Easter is not far off, but before we can celebrate the joy of the empty tomb we must first pass through the cross of Good Friday – and God knows, the past few months have felt something of a cross to bear for many of us! But without the cross there can be no Easter Day!
And yet in our culture we so often seek to miss out the cross – we want to lose weight without the exercise or diet regime; we want to make money without taking any risk; we want to be good at something without having to put in the years of hard work and dedication.
In short we want it all without having to pay any price. We want to do things the quick and easy way – the way that demands little of us and from which we hope to gain the greatest reward with the smallest effort. And yet we know at heart that unless we are willing to endure the struggle and the sacrifice the final gain is rarely what we hoped it would be.
The Christian life is no different. Christ asks us to, ‘take up our cross daily, and follow him‘. Taking up our cross is at the heart of what Lent is about. This is not an act of miserable, half-hearted, pious self-sacrifice but rather a celebration – an act of joyful self-abandonment and laying aside of all that keeps us from being the people God made us to be – people who like him love freely and unconditionally.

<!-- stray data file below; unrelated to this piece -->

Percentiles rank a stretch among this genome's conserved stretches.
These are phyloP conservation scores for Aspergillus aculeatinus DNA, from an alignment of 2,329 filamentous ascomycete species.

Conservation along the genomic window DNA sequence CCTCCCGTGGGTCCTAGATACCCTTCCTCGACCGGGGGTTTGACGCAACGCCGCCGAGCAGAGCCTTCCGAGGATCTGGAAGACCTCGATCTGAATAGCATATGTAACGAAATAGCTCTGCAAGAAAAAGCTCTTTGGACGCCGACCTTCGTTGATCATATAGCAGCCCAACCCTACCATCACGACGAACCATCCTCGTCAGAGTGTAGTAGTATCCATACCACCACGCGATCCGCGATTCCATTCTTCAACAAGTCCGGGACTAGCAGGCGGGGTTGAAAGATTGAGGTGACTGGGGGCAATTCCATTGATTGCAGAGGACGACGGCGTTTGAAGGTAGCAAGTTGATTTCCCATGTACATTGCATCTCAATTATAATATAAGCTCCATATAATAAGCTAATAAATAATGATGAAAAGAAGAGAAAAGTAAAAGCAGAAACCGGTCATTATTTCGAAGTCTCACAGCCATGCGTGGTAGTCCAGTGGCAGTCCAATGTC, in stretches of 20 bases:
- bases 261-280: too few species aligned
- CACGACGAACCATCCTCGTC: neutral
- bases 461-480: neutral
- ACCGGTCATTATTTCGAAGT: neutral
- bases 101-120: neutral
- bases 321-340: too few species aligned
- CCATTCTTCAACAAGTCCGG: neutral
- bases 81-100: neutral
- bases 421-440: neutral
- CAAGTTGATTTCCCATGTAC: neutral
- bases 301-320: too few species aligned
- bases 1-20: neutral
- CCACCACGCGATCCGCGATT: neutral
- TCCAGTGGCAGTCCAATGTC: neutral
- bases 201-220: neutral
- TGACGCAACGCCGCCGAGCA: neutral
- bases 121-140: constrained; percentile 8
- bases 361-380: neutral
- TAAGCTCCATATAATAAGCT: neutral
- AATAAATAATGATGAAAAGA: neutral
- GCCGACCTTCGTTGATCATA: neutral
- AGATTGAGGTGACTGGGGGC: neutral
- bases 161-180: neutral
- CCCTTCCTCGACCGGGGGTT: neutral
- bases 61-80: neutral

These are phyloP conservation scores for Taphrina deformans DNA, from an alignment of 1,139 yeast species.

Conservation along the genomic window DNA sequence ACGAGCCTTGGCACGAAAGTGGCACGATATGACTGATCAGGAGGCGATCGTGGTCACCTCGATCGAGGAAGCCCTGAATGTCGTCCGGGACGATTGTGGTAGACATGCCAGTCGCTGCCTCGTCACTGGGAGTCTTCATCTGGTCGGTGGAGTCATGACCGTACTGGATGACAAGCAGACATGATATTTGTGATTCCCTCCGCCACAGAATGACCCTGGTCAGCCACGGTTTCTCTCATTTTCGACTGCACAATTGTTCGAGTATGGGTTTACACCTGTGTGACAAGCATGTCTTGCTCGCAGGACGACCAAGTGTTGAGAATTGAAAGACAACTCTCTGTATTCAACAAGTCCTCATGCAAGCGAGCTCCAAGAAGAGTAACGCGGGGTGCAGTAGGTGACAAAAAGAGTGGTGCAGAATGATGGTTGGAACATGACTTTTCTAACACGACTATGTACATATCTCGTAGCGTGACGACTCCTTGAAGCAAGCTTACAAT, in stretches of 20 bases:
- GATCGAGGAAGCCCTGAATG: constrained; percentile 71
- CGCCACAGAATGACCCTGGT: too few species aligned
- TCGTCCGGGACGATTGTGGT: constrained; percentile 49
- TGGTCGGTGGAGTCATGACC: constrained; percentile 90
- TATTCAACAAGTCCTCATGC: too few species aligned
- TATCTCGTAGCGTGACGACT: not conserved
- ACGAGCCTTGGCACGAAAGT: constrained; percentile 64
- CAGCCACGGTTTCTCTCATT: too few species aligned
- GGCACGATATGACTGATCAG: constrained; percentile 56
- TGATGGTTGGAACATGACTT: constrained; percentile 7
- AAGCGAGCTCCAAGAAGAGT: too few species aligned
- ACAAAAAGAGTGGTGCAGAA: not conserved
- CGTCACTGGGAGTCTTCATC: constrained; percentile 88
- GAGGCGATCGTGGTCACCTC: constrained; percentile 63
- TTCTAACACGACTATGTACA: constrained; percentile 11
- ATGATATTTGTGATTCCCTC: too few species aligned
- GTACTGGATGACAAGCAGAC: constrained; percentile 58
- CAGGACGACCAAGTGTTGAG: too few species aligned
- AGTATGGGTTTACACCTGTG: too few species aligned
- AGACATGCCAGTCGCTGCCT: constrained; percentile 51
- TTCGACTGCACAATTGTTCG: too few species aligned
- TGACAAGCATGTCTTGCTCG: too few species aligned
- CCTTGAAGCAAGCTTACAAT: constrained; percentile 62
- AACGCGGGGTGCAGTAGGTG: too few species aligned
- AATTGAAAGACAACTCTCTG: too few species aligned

Such self abandonment is not easy because we have become secure and comfortable in what we know – even when it’s not for our best – and to lay it aside can be a frightening and uncomfortable prospect.
When we are afraid and uncertain we need to remind ourselves that behind the suffering of cross there is the risen Christ.
What might we lay aside so that we can better become the people we were made to be? What has the suffering of the last few months revealed to us about the society in which we live that we need to do differently in the coming years? What cross are we being called to bear so that we can not only truly celebrate Easter but also live something more of the life that Christ promises to all who follow him – ‘Life to the full.’
I wish you all a continuing fruitful Lent in which you might discover the joy of self-sacrifice that leads to an Easter full of New Life.
Yours in Christ